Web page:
Our teams have helped organizations explore new business opportunities, launch new products, explore new markets for existing products, develop pricing strategies, improve managerial effectiveness, create effective marketing campaigns, and much more, including:
Priority is given to projects that involve accounting, information technology, supply chain, finance and human resource related issues since these types of projects are less requested compared to market research or business plan writing.
Businesses and organizations propose a project by submitting an application. A fee of $6,000 per project is charged and used to offset program costs. Submissions are due three times a year. Please see the Schedule page for application deadlines.
We often have client companies submit more than one project. Submitting several projects that appeal to a range of student interest areas increases the likelihood that a student team will select one of the projects.
Our students are required to complete your project in order to graduate. Therefore, the scope of your project must be limited to what a student team can reasonably complete in approximately 500 hours (one semester). If you change your mind regarding the final deliverable or you wish to expand the scope of your project part way into the project, a professional consultant can issue a change order and bill you accordingly for the extra work. Our student teams are unable to do that since our students are hoping to graduate at the end of the semester. To minimize project scope creep, the MBA team will create a Letter of Engagement at the outset of the semester to detail the specific deliverables. Also, companies with larger projects typically participate in multiple semesters. For example, it is common for a start-up to complete a business plan in one semester and then return later for a marketing plan.
Students who participate in the MBA Consulting Program enroll in BA 795, the MBA Culminating Experience, which is designed to allow students to apply many of the skills they have learned in the SDSU MBA program.
MBA students will graduate having a solid foundation in theoretical concepts and managerial skills needed to lead business organizations; an ability to analyze environments in which managers make and implement business decisions; and an ability to formulate, communicate, and coordinate strategies to solve business problems and pursue opportunities.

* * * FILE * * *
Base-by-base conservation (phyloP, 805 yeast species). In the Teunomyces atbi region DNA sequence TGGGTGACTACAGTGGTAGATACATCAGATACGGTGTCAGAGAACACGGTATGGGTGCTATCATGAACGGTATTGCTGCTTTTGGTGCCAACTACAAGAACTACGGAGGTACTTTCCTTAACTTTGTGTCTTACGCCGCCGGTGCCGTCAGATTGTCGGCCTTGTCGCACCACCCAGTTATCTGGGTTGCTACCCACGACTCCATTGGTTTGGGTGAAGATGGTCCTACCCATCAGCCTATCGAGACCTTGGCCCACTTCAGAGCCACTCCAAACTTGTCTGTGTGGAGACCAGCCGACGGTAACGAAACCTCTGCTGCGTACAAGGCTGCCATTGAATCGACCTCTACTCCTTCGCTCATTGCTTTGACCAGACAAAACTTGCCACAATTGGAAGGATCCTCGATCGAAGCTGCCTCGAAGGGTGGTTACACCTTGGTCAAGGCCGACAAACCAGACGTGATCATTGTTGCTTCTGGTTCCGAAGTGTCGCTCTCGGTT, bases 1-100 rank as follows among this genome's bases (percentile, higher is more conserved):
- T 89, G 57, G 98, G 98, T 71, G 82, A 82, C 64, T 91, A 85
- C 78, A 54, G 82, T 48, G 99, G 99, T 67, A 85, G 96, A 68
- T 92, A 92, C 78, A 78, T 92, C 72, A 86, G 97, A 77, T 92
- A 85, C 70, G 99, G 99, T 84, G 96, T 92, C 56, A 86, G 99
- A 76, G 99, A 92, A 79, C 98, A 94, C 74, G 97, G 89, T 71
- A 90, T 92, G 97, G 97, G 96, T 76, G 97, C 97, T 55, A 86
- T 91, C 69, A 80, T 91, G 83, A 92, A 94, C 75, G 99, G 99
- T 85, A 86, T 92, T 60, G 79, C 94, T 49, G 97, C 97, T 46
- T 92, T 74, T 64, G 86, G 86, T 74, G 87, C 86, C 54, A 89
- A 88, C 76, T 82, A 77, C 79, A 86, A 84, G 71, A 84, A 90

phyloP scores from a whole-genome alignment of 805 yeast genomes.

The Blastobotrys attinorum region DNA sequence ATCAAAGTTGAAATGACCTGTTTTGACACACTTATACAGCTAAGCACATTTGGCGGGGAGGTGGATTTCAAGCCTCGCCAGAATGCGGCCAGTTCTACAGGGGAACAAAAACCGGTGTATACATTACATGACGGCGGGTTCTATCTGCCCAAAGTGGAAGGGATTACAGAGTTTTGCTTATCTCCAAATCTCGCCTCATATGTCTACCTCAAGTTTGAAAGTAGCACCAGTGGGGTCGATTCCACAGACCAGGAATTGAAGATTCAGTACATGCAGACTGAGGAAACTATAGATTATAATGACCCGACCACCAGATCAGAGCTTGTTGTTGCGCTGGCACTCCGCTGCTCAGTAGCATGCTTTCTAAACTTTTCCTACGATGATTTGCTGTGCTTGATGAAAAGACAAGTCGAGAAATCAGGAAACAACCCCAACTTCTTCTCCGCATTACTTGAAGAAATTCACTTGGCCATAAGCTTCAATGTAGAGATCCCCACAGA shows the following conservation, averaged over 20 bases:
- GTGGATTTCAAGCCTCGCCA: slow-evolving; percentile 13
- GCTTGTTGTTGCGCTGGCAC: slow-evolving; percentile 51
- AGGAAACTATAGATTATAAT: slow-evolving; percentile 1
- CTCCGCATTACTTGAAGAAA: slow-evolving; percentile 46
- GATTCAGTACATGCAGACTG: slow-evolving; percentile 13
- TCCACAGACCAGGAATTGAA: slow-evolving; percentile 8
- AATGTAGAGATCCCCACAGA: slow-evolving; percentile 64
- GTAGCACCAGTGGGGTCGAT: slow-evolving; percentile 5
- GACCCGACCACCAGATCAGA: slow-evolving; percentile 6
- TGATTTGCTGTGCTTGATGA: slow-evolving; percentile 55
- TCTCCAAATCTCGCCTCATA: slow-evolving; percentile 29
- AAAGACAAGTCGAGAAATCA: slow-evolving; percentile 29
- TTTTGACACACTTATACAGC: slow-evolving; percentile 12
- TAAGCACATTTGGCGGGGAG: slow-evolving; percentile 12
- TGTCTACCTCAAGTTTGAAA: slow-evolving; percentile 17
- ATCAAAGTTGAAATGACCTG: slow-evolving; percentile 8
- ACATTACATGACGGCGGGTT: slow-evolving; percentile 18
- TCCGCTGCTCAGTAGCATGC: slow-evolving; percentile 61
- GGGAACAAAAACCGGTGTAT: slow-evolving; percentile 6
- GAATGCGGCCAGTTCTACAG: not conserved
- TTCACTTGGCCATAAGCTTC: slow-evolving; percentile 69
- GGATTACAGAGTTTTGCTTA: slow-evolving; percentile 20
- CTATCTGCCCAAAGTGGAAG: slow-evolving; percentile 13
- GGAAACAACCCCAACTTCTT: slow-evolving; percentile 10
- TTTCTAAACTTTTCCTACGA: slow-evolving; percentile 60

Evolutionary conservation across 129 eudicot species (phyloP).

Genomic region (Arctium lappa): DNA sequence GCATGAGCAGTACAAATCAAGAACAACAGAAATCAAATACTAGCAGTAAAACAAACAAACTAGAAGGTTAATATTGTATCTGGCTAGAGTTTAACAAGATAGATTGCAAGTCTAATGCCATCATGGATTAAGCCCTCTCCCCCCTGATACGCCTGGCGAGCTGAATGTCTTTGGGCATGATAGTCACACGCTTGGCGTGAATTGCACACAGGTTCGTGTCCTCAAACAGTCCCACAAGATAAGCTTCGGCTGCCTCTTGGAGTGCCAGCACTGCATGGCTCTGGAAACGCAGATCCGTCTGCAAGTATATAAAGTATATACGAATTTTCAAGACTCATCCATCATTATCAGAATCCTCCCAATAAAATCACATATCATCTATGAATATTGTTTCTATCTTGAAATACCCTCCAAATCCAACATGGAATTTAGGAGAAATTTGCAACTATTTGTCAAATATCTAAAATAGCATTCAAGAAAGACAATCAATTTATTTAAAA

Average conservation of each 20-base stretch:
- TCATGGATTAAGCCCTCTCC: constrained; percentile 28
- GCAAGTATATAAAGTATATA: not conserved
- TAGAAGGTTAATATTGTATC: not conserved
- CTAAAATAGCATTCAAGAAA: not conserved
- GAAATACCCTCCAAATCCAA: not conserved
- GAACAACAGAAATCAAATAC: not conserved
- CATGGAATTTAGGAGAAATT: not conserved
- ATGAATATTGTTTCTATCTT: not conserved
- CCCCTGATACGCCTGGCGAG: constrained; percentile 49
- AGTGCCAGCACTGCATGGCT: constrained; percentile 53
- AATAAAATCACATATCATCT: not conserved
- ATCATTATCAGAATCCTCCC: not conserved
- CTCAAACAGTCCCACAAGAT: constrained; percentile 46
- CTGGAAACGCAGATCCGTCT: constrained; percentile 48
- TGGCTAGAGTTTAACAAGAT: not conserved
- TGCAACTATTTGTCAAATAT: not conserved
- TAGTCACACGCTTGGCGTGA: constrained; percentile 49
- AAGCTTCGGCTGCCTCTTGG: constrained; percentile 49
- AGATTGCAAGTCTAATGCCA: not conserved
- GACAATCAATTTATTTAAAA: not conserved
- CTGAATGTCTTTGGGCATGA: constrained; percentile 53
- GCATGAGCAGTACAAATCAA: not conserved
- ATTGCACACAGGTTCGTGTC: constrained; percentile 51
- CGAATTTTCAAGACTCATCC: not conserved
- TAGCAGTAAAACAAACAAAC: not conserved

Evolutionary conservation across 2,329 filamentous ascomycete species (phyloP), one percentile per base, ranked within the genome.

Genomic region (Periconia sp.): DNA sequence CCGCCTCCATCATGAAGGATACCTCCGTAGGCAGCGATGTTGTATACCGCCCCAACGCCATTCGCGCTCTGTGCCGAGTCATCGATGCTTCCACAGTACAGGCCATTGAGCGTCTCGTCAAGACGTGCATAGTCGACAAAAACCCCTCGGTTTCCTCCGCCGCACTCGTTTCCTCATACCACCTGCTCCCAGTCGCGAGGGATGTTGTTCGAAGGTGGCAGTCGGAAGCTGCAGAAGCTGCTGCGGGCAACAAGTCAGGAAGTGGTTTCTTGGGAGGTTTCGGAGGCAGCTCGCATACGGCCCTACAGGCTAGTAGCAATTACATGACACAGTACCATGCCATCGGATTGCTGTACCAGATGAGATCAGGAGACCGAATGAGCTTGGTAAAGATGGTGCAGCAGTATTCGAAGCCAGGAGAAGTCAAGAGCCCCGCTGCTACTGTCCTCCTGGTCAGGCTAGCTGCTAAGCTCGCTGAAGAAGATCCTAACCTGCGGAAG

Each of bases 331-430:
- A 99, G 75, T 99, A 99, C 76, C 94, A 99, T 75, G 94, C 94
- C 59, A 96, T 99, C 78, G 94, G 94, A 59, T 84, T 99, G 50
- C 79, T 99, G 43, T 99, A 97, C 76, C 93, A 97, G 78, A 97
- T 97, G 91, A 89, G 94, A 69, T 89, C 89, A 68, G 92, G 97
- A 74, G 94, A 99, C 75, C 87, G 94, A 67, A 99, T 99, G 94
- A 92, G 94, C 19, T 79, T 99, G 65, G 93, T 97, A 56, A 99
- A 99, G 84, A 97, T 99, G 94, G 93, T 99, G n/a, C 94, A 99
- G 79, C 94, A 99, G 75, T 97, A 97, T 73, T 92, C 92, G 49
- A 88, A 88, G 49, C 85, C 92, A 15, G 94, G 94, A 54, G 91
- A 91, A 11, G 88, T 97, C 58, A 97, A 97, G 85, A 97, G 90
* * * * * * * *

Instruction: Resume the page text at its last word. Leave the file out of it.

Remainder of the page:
SDSU’s graduate business program ranked 86th in the nation, putting it in the top 50 for public business schools and in the top 10 business schools in California. Graduate students bring substantially more work and educational experience compared to undergraduate students. Graduate students typically have 2-5 years of work experience before entering graduate school at SDSU where undergraduates’ professional experience is often limited to an internship. The average age of a graduate student at SDSU in the MBA program is 27. Because of their age and work experience, graduate students tend to be more mature than undergraduate students.
Graduate students, like undergraduates, review secondary research to assist companies but in addition they also conduct primary research such as focus groups, interviews, surveys, etc. The MBAs analyze the data, draw conclusions and make recommendations back to the client based on this primary research. This type of research is especially helpful when little to no secondary data is available such as with start-ups whose product and/or company often are still be in the concept phase or for existing companies seeking to develop new products.
Teams are created that are best suited for each project, but we always try to have at least some breadth of talent, experience and major area on each team.
The operational standard used by the College of Business Administration for this type of course is roughly 10 to 12 hours per week per student during a regular 15 week semester (150-180 hours). This time will be spent either in class, or working directly with the client or on some other project-related activity.
This time will be spent doing a number of things, which could include: meeting with key employees from the client company to complete the project, observing the operations of the organization and collecting data, reading up on the client business and industry in the library, working alone at home on a portion of the project, meeting with the other team members to work on the project, working in the computer labs on campus to complete the project, etc. The students decide where and when they will work outside of class time.